Woodsong talks a lot about the paradox mindset. Today, enjoy an article from entrepreneurial magazine INC. that shares our love of paradox!
Research shows embracing seeming contradictions can make you even more creative--which could help you become more successful
While it sounds a little silly, Einstein used to sit around and think about how an object could be at rest and yet also moving -- at the same time. Deciding that the apparent contradiction was possible depending on the position of the person observing the object helped lead Einstein to his theory of relativity.
Einstein was hardly alone in that approach; a 1996 study showed that a number of Nobel Prize winners and groundbreaking scientists all put chunks of time into "actively conceiving multiple opposites or antitheses simultaneously." Proving that, oddly enough, while we all crave certainty, embracing contradictions can be a better way forward.
Take constraints. Setting out to achieve a huge goal with insufficient resources sounds like a recipe for stress. Anxiety. Conflict.
And eventual failure.
Unless you embrace what social psychologists call the "paradox mindset."
In a 2017 study published in Academy of Management Journal, researchers asked employees to rate their willingness to embrace contradictions using statements like:
"When I consider conflicting perspectives, I gain a better understanding of an issue."
"I am comfortable working on tasks that contradict each other."
"I feel uplifted when I realize two opposites can be true."
The researchers then asked each employee to rate how often they experienced resource constraints at work: Limited time, limited funds, limited resources, limited supplies, etc. In the meantime, their bosses rated each person in terms of overall performance, creativity, and innovation.
You've already guessed the result. Employees who ranked on the low end of the paradox mindset scale struggled with constraints. When they felt resources were insufficient, their performance sagged.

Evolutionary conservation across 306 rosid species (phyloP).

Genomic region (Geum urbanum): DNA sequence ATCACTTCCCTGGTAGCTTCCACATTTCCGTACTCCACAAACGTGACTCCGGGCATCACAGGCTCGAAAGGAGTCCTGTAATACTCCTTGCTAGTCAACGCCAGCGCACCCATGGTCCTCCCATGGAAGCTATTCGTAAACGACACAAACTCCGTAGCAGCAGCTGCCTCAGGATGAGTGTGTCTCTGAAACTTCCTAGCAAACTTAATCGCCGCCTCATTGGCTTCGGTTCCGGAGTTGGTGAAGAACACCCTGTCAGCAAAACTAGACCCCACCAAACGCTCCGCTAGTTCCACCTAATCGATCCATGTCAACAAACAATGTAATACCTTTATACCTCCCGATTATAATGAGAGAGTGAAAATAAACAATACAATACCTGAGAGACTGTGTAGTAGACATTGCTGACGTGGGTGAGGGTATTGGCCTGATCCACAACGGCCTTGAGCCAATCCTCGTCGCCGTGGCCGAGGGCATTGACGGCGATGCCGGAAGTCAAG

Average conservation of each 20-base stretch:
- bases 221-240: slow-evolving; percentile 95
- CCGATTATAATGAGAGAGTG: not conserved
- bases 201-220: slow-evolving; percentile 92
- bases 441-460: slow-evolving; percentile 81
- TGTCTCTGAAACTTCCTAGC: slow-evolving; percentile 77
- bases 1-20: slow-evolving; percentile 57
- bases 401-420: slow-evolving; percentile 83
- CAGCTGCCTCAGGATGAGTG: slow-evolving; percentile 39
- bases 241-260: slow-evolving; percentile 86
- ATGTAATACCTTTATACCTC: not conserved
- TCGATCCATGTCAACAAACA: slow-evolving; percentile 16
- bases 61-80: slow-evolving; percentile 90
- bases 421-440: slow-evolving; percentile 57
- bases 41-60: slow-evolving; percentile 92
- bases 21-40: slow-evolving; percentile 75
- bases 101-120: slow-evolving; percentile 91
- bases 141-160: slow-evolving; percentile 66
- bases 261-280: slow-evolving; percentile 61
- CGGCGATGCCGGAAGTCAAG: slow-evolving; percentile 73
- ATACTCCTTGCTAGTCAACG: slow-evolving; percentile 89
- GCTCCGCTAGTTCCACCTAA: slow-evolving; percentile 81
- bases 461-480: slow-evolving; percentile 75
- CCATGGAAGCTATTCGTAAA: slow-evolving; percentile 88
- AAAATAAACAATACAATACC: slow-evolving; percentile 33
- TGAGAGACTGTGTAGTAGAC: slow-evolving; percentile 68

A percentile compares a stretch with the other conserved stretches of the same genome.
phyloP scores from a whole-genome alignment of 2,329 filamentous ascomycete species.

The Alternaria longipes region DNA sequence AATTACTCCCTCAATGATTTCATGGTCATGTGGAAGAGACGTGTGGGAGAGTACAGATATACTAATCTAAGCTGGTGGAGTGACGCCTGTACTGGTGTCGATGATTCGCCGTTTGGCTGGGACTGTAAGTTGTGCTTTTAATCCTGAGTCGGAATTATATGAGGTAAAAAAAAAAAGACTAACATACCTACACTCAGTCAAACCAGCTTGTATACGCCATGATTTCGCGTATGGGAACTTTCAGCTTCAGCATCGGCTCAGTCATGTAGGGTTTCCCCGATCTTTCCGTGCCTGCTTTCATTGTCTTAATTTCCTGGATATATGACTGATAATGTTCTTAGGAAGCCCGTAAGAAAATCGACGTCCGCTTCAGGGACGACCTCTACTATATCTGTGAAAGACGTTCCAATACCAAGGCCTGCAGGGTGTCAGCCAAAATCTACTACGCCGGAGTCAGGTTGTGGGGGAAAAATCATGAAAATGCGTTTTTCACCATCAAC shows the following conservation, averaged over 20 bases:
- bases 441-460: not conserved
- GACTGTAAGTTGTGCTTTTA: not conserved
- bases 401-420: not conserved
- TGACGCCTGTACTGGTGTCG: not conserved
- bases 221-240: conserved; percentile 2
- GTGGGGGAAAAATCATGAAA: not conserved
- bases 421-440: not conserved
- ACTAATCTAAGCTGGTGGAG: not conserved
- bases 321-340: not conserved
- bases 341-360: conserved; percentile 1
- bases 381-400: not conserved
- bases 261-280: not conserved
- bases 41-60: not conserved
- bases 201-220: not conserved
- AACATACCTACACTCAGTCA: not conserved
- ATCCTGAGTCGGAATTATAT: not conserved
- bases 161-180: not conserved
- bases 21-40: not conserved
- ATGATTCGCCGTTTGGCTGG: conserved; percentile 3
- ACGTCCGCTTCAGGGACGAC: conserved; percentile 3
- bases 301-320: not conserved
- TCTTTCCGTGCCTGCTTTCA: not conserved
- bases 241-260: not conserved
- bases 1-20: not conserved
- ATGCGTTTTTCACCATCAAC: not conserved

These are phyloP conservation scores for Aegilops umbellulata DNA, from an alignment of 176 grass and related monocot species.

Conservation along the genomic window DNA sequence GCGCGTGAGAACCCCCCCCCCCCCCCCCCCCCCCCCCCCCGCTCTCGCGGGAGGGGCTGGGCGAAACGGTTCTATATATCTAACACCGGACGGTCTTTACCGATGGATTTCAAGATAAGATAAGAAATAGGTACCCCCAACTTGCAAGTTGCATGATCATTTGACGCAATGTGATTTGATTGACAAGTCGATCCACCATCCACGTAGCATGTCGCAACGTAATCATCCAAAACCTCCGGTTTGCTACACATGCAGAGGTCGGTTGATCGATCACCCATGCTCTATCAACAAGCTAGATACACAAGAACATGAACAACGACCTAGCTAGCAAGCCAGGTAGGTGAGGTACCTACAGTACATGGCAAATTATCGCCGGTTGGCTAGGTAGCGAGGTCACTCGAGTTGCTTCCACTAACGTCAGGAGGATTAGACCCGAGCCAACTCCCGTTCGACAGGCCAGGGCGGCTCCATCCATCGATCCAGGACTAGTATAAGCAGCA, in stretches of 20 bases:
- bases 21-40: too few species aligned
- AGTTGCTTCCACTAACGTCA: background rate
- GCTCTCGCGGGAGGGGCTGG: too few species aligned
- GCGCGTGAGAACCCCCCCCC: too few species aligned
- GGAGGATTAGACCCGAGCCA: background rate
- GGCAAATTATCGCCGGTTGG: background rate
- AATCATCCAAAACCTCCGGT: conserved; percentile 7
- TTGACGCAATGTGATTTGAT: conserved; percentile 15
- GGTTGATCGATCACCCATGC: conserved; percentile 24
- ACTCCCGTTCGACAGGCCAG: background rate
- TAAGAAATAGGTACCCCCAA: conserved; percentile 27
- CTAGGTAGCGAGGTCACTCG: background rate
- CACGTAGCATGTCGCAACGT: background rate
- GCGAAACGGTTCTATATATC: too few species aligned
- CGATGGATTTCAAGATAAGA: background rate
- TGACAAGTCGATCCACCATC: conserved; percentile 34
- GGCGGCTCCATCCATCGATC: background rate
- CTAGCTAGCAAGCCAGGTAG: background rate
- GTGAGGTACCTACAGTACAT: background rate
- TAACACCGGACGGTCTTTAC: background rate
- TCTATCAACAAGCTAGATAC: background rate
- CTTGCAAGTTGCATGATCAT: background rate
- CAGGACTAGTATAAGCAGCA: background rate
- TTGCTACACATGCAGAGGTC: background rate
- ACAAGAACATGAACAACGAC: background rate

The employees who embraced a paradox mindset, who thought it was not just challenging but even a little fun to overcome constraints, were the better performers -- especially where creativity and problem-solving was concerned.
Better yet, constraints often caused their performance to improve. And here's the best part. A study published last year in Journal of Applied Behavioral Science found that "leaders' paradox mindset strengthens the relationship between employees' paradox mindset and thriving at work ... and is positively associated with employees' innovative work behavior."
Or in non-researcher-speak, the more you embrace a paradox mindset, the more likely your employees will too.
The Paradox Mindset in Action
Sounds great in theory, right?
But also in practice. I know plenty of successful startup founders who early on had huge ambitions and no money; today they're glad they didn't have the money to throw at problems or challenges.
Even after they could have. Like MailChimp, a company that began as a side hustle on the way to earning over $500 million in revenue and becoming Inc.'s 2017 Company of the Year -- without taking a dime of outside investor funds.
Or take companies that relentlessly pursue continuous improvement. While they embrace rigorous processes and best practices -- why seek to improve if you don't plan to codify those improvements -- they also constantly change those same processes and practices.
Walk through a Toyota automobile plant and it's instantly obvious you can say, "This is the best way to do it" while still seeking an even better "best."
Or take Apple, a company long praised for innovation, but also praised for "intense operational efficiency."
Yep: For people with a paradox mindset, contradictory terms like "extremely efficient" and "highly innovative" not only make sense--the combination is motivating and even a little exciting.
One more example: Kind Snacks. Making chewy and crunchy granola bars seemed like a contradictory goal, one the company solved by using better (and more expensive) packaging to seal in the desired texture. As founder Daniel Lubetzky likes to say, why settle for "or"? Instead of compromising, challenge yourself -- and your team -- to find a way to come up "and" solutions.
Luxurious and affordable. Rigorous and flexible. Business objectives and social objectives.
Embrace a paradox mindset -- embrace opposing demands, opposing perspectives, and seeming contradictions -- could result in looking at old problems in entirely new ways.
And finding solutions you never would have considered.